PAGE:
Date of Completion


Embargo Period



Anderson Joseph, MD; Jane A. Ungemack, Dr.P.H

Field of Study

Public Health


Master of Public Health

Open Access

Campus Access


Colorectal cancer is the third most common cancer and is the second cause of death from cancer. Recently, research suggests that there are differences in the incidence and mortality for cancers originating from the different locations of large intestine. Proximal cancers lag behind in terms of reduction in mortality rates, improved survival, and reduction in incidence. We conducted a study to understand the clinicopathological differences between proximal, distal, and rectal cancers and identify patients with increased likelihood for proximal cancer (cross-sectional data from the SEER from 1973 to 2007 from 17 registries (n=505,141)). There were 204,168 cases of proximal tumors (40.4%), 146,011 cases of distal tumors (28.9%), and 154,962 cases of rectal tumors (30.7%). The proportion of proximal cancers increased from 35.6% (1973-1977) to 42.2% (2003-2007). Blacks and whites had the highest proportions of proximal tumors (46.1% and 41.1%, respectively) American Indians and Hispanics had (37.2% and 36.4%, respectively) while Asians had 30.1% Female and older individuals (>60) had significantly higher proximal tumors than males and younger cases. Proximal tumors were associated with advanced tumor grade and later stage (P<0.001). Multivariate Logistic Regression showed that older age (>60) and African Americans, females, and year of diagnosis were all independently associated with an increased likelihood of proximal tumors. All remained significant in sub-analyses comparing the rural versus urban populations, and SEER 9 registries. This study helps to identify the subgroup of patients who have a higher likelihood of proximal cancers, and for whom efforts to enhance colonoscopy screening rates are needed.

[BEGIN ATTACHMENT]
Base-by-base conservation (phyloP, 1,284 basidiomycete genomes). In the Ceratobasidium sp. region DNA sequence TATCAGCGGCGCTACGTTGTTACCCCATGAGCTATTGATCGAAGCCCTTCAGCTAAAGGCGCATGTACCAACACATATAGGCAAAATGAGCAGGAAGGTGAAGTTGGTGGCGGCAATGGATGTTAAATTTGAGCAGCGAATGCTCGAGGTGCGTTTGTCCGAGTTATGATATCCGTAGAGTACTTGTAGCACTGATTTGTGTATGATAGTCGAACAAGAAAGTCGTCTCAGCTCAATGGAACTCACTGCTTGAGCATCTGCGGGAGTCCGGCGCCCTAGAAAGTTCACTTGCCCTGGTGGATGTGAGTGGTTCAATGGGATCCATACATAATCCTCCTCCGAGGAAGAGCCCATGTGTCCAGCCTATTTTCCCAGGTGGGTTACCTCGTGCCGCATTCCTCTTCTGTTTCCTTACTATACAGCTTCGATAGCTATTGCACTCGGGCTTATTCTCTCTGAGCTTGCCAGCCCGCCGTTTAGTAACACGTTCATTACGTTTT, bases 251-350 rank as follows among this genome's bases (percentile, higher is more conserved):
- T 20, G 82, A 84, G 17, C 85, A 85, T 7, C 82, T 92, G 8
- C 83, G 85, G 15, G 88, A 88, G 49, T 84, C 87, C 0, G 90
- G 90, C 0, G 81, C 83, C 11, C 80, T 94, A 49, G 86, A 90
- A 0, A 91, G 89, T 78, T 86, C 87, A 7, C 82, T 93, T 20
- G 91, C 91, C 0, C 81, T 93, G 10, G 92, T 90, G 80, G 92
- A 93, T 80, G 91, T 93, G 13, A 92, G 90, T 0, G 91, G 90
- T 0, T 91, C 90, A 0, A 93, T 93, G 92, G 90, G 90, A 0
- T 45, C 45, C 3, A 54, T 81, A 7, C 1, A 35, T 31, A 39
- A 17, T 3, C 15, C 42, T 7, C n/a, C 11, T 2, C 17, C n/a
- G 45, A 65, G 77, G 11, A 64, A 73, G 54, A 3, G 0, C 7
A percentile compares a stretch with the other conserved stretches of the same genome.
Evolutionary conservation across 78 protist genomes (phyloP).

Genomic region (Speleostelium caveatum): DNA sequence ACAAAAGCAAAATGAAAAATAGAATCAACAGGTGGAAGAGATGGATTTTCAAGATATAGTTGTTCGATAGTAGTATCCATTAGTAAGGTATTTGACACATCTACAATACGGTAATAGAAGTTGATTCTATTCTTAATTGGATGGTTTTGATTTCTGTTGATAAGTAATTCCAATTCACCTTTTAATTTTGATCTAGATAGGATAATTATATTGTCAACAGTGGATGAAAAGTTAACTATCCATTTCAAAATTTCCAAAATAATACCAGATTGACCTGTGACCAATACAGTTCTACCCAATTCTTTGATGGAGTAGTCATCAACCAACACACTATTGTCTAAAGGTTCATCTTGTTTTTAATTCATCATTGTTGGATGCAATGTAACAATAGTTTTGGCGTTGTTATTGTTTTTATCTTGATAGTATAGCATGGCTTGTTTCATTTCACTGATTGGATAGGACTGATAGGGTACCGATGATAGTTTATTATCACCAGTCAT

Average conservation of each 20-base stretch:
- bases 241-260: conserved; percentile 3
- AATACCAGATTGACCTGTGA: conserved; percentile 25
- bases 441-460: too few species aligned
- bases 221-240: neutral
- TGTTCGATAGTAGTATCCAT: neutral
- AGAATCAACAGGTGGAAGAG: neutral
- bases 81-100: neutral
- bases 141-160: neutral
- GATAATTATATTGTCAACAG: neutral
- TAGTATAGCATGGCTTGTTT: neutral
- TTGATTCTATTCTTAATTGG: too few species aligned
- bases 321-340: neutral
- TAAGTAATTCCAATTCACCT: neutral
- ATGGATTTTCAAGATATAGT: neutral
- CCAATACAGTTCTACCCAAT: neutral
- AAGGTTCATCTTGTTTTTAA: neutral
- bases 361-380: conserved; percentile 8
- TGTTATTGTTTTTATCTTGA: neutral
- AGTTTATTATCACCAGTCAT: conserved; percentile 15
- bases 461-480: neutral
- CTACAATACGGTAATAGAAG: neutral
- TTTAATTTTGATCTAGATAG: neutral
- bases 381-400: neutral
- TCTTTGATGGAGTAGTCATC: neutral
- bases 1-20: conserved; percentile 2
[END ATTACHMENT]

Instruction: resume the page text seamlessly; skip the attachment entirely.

Major Advisor

Helen Swede, Ph.D.